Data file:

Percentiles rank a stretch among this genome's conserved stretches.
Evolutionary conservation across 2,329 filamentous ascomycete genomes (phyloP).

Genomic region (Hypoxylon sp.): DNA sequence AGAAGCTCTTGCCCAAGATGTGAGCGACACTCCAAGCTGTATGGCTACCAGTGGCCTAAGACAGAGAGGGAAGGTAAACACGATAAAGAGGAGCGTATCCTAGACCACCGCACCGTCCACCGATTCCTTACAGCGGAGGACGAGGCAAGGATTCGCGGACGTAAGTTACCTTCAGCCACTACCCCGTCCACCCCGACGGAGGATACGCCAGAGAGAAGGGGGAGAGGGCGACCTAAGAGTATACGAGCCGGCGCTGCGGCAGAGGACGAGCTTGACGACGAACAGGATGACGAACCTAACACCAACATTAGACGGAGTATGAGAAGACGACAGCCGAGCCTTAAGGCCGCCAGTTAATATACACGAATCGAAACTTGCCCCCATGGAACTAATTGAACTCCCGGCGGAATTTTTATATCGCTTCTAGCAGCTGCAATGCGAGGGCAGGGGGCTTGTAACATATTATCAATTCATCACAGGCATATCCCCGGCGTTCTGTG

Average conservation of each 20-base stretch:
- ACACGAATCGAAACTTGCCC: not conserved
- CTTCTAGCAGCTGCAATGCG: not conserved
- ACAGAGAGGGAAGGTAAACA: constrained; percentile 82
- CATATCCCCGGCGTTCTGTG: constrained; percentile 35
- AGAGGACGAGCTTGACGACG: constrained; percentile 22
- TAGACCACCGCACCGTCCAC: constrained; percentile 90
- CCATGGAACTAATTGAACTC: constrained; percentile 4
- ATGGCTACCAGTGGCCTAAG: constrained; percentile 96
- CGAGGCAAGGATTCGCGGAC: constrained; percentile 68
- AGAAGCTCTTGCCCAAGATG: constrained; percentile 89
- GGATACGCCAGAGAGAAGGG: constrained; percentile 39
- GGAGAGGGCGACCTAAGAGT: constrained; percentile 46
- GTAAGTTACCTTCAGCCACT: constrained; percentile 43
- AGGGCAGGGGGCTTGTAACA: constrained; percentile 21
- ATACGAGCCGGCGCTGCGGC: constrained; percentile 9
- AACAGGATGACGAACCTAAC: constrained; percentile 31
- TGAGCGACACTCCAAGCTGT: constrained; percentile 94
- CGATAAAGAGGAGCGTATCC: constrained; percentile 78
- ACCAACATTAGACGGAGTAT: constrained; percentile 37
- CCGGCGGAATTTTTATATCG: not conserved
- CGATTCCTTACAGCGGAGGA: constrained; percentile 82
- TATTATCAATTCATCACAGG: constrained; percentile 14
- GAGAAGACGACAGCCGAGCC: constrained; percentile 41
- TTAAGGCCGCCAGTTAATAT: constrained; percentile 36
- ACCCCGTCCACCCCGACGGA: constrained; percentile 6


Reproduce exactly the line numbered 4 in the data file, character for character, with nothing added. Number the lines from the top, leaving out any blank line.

Average conservation of each 20-base stretch: